3. Allow an external agent, such as a service processor, to swap the primary and backup partitions.

  4. Allow software running on the Arm cores to reboot the system, while activating an upgrade watchdog timer. If the upgrade watchdog expires (due to the new image being broken, invalid, or corrupt), the system automatically reboots after swapping the primary and backup partitions.

The Bluefield software distribution provides a boot file that can be used to update the eMMC boot partitions. The BlueField boot file (BFB) is located in the boot directory <BF_INST_DIR>/boot/ and contains all the necessary boot loader images (i.e. ATF binary file images and UEFI binary image).

The table below presents the pre-built boot images included within the BlueField software release:




The trusted firmware bootloader stage 1 (BL1) image, already stored into the on-chip boot ROM. It is executed when the device is reset.


The secure firmware (RIoT core) image. This image provides support for crypto operation and calculating measurements for security attestation and is relevant to BlueField-2 devices only.


The trusted firmware bootloader stage 2 (BL2) image


The trusted firmware bootloader stage 3-1 (BL31) image


The UEFI firmware image. It is also referred to as the non-trusted firmware bootloader stage 3-3 (BL33) image.


The BlueField boot file (BFB) which encapsulates all bootloader components such as bl2r.bin, bl2.bin, bl31.bin, and BLUEFIELD_EFI.fd. This file may be used to boot the BlueField devices from the RShim interface. It also could be installed into the eMMC boot partition.

It is also possible to build bootloader images from sources and create the BlueField boot file (BFB). Please refer to the sections below for more details.

The software image includes various tools and utilities to update the eMMC boot partitions. It also embeds a boot file in /lib/firmware/mellanox/boot/default.bfb. To update the eMMC boot partitions using the embedded boot file, execute the following command from the BlueField console:


$ /opt/mellanox/scripts/bfrec


bfrec is also available under /usr/bin.

The boot partitions update is initiated by the bfrec tool at runtime. With no options specified, the “bfrec” uses the default boot file /lib/firmware/mellanox/boot/default.bfb to update the boot partitions of device /dev/mmcblk0. This might be done directly in an OS using the “mlxbf-bootctl” utility, or at a later stage after reset using the capsule interface.

The syntax of bfrec is as follows:


Syntax: bfrec [--help] [--bootctl [<FILE>]] [--capsule [<FILE>]]     Description: --help : print help --bootctl [<FILE>] : update the boot partition via the kernel path. If no FILE is specified, then default is used. --capsule [<FILE>] : update the boot partition via the capsule path. If no FILE is specified, then default is used. --policy POLICY : determines the update policy. May be: single - updates the secondary partition and swaps to it, dual - updates both boot partitions, does not swap. If this flag is not specified, 'single' policy is assumed.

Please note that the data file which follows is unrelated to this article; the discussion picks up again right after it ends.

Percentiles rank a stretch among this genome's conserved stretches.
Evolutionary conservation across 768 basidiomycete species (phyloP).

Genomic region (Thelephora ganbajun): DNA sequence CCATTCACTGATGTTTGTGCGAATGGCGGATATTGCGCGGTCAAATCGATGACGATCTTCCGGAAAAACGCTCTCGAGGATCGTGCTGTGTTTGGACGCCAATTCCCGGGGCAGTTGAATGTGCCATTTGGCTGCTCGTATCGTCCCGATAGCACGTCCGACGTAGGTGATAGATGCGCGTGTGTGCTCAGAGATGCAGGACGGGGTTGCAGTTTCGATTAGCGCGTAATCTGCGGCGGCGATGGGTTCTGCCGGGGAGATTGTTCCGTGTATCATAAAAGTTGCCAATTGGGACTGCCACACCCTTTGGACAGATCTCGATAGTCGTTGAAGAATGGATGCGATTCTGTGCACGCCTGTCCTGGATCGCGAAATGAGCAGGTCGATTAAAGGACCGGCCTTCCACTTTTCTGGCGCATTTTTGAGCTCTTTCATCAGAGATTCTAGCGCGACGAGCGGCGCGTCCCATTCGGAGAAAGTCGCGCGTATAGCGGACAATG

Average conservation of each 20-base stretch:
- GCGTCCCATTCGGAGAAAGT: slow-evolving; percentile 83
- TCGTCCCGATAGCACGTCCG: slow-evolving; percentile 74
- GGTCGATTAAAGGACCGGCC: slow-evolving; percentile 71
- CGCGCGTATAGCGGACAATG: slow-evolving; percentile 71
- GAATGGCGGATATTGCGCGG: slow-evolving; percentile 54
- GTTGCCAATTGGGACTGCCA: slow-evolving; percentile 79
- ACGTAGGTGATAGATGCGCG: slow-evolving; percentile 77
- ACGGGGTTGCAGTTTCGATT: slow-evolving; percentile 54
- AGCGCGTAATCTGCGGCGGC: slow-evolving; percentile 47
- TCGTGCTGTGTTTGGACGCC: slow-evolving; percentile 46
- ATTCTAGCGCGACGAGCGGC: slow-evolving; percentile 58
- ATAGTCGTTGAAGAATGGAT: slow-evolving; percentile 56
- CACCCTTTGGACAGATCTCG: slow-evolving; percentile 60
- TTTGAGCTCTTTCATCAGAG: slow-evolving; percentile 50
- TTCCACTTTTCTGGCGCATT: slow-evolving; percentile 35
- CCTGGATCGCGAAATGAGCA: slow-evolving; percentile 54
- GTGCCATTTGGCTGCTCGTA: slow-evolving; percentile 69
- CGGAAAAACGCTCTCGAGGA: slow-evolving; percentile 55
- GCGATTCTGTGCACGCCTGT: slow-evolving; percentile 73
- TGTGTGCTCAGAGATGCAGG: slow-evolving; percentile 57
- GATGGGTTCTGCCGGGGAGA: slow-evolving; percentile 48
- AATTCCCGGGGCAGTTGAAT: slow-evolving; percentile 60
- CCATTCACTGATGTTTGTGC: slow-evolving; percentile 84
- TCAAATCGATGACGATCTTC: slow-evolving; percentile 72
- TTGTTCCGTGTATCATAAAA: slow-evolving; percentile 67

When bfrec is called with the option --bootctl, the tool uses the boot file FILE, if given, rather than the default /lib/firmware/mellanox/boot/default.bfb in order to update the boot partitions. The command line usage is as follows:


$ bfrec --bootctl $ bfrec --bootctl FILE

Where FILE represents the BlueField boot file encapsulating the new bootloader images to be written to the eMMC boot partitions.

For example, if the new bootstream file which we would like to install and validate is called newdefault.bfb, download the file to the BlueField and update the eMMC boot partitions by executing the following commands from the BlueField console:


# /opt/mellanox/scripts/bfrec –-bootctl newdefault.bfb

The --capsule option updates the boot partition via the capsule interface. The capsule update image is reported in UEFI, so that at a later point the bootloader consumes the capsule file and performs the boot partition update. This option might be executed with or without additional arguments. The command line usage is as follows:


$ bfrec --capsule $ bfrec –-capsule FILE

Where FILE represents the capsule update image file encapsulating the new boot image to be written to the eMMC boot partitions.

For example, if the new bootstream file which we want to install and validate is called “newdefault.bfb”, download the file to the BlueField and update the eMMC boot partitions by executing the following commands from the BlueField console:


$ /opt/mellanox/scripts/bfrec --capsule newdefault.bfb $ reboot

For more information about the capsule updates, please refer to <BF_INST_DIR>/Documentation/HOWTO-capsule.

After reset, the BlueField platform boots from the newly updated boot partition. To verify the version of ATF and UEFI, execute the following command:


$ /opt/mellanox/scripts/bfver